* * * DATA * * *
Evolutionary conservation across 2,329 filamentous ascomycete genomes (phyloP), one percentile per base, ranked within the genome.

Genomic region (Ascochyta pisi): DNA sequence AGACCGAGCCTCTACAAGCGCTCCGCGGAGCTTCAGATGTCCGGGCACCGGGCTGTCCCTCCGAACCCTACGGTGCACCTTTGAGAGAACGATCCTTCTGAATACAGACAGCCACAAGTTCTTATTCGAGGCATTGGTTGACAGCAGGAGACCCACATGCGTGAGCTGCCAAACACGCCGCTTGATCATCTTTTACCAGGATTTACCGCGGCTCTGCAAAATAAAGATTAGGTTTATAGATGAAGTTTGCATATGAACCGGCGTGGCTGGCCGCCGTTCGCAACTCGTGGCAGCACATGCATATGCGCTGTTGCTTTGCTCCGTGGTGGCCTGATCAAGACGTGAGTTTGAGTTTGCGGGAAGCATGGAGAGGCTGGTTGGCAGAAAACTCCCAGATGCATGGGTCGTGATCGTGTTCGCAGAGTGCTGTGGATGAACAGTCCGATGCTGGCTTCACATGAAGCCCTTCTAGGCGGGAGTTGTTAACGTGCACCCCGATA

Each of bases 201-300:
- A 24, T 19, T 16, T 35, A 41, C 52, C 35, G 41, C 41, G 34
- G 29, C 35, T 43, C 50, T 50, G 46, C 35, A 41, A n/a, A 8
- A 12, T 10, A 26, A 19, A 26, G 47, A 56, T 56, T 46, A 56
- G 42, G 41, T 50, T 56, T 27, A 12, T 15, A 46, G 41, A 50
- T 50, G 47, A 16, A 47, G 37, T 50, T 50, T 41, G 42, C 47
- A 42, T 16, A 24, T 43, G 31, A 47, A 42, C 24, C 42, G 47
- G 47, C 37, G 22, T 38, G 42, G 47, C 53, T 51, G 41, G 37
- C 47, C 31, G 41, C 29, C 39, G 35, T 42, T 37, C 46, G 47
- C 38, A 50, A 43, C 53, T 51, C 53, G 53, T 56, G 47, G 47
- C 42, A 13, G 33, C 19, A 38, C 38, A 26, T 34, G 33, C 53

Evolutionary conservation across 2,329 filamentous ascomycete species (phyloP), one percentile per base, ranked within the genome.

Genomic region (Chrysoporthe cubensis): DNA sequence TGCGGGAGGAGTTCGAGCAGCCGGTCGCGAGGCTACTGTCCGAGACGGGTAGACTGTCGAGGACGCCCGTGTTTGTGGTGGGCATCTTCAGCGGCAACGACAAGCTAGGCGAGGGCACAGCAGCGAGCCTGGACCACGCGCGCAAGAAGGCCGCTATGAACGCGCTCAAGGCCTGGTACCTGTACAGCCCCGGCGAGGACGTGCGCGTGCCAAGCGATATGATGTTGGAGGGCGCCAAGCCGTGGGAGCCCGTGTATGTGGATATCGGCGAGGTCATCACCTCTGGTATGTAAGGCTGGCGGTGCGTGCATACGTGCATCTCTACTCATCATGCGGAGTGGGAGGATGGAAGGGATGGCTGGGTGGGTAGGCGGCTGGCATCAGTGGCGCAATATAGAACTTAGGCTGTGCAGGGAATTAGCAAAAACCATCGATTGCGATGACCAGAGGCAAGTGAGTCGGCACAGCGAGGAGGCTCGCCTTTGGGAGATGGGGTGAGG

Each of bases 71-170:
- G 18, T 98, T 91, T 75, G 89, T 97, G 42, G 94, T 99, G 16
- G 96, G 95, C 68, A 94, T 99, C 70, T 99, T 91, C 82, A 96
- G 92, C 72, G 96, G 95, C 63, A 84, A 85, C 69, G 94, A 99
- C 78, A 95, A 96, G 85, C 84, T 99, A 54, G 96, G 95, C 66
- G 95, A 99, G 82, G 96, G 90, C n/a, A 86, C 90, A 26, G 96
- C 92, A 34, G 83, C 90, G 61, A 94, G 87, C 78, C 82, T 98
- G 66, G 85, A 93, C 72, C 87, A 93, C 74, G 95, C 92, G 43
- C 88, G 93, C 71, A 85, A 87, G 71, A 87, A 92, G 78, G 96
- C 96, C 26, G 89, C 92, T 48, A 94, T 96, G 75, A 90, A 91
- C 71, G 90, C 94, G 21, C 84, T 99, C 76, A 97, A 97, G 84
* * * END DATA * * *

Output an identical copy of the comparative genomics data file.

Evolutionary conservation across 2,329 filamentous ascomycete genomes (phyloP), one percentile per base, ranked within the genome.

Genomic region (Ascochyta pisi): DNA sequence AGACCGAGCCTCTACAAGCGCTCCGCGGAGCTTCAGATGTCCGGGCACCGGGCTGTCCCTCCGAACCCTACGGTGCACCTTTGAGAGAACGATCCTTCTGAATACAGACAGCCACAAGTTCTTATTCGAGGCATTGGTTGACAGCAGGAGACCCACATGCGTGAGCTGCCAAACACGCCGCTTGATCATCTTTTACCAGGATTTACCGCGGCTCTGCAAAATAAAGATTAGGTTTATAGATGAAGTTTGCATATGAACCGGCGTGGCTGGCCGCCGTTCGCAACTCGTGGCAGCACATGCATATGCGCTGTTGCTTTGCTCCGTGGTGGCCTGATCAAGACGTGAGTTTGAGTTTGCGGGAAGCATGGAGAGGCTGGTTGGCAGAAAACTCCCAGATGCATGGGTCGTGATCGTGTTCGCAGAGTGCTGTGGATGAACAGTCCGATGCTGGCTTCACATGAAGCCCTTCTAGGCGGGAGTTGTTAACGTGCACCCCGATA

Each of bases 201-300:
- A 24, T 19, T 16, T 35, A 41, C 52, C 35, G 41, C 41, G 34
- G 29, C 35, T 43, C 50, T 50, G 46, C 35, A 41, A n/a, A 8
- A 12, T 10, A 26, A 19, A 26, G 47, A 56, T 56, T 46, A 56
- G 42, G 41, T 50, T 56, T 27, A 12, T 15, A 46, G 41, A 50
- T 50, G 47, A 16, A 47, G 37, T 50, T 50, T 41, G 42, C 47
- A 42, T 16, A 24, T 43, G 31, A 47, A 42, C 24, C 42, G 47
- G 47, C 37, G 22, T 38, G 42, G 47, C 53, T 51, G 41, G 37
- C 47, C 31, G 41, C 29, C 39, G 35, T 42, T 37, C 46, G 47
- C 38, A 50, A 43, C 53, T 51, C 53, G 53, T 56, G 47, G 47
- C 42, A 13, G 33, C 19, A 38, C 38, A 26, T 34, G 33, C 53

Evolutionary conservation across 2,329 filamentous ascomycete species (phyloP), one percentile per base, ranked within the genome.

Genomic region (Chrysoporthe cubensis): DNA sequence TGCGGGAGGAGTTCGAGCAGCCGGTCGCGAGGCTACTGTCCGAGACGGGTAGACTGTCGAGGACGCCCGTGTTTGTGGTGGGCATCTTCAGCGGCAACGACAAGCTAGGCGAGGGCACAGCAGCGAGCCTGGACCACGCGCGCAAGAAGGCCGCTATGAACGCGCTCAAGGCCTGGTACCTGTACAGCCCCGGCGAGGACGTGCGCGTGCCAAGCGATATGATGTTGGAGGGCGCCAAGCCGTGGGAGCCCGTGTATGTGGATATCGGCGAGGTCATCACCTCTGGTATGTAAGGCTGGCGGTGCGTGCATACGTGCATCTCTACTCATCATGCGGAGTGGGAGGATGGAAGGGATGGCTGGGTGGGTAGGCGGCTGGCATCAGTGGCGCAATATAGAACTTAGGCTGTGCAGGGAATTAGCAAAAACCATCGATTGCGATGACCAGAGGCAAGTGAGTCGGCACAGCGAGGAGGCTCGCCTTTGGGAGATGGGGTGAGG

Each of bases 71-170:
- G 18, T 98, T 91, T 75, G 89, T 97, G 42, G 94, T 99, G 16
- G 96, G 95, C 68, A 94, T 99, C 70, T 99, T 91, C 82, A 96
- G 92, C 72, G 96, G 95, C 63, A 84, A 85, C 69, G 94, A 99
- C 78, A 95, A 96, G 85, C 84, T 99, A 54, G 96, G 95, C 66
- G 95, A 99, G 82, G 96, G 90, C n/a, A 86, C 90, A 26, G 96
- C 92, A 34, G 83, C 90, G 61, A 94, G 87, C 78, C 82, T 98
- G 66, G 85, A 93, C 72, C 87, A 93, C 74, G 95, C 92, G 43
- C 88, G 93, C 71, A 85, A 87, G 71, A 87, A 92, G 78, G 96
- C 96, C 26, G 89, C 92, T 48, A 94, T 96, G 75, A 90, A 91
- C 71, G 90, C 94, G 21, C 84, T 99, C 76, A 97, A 97, G 84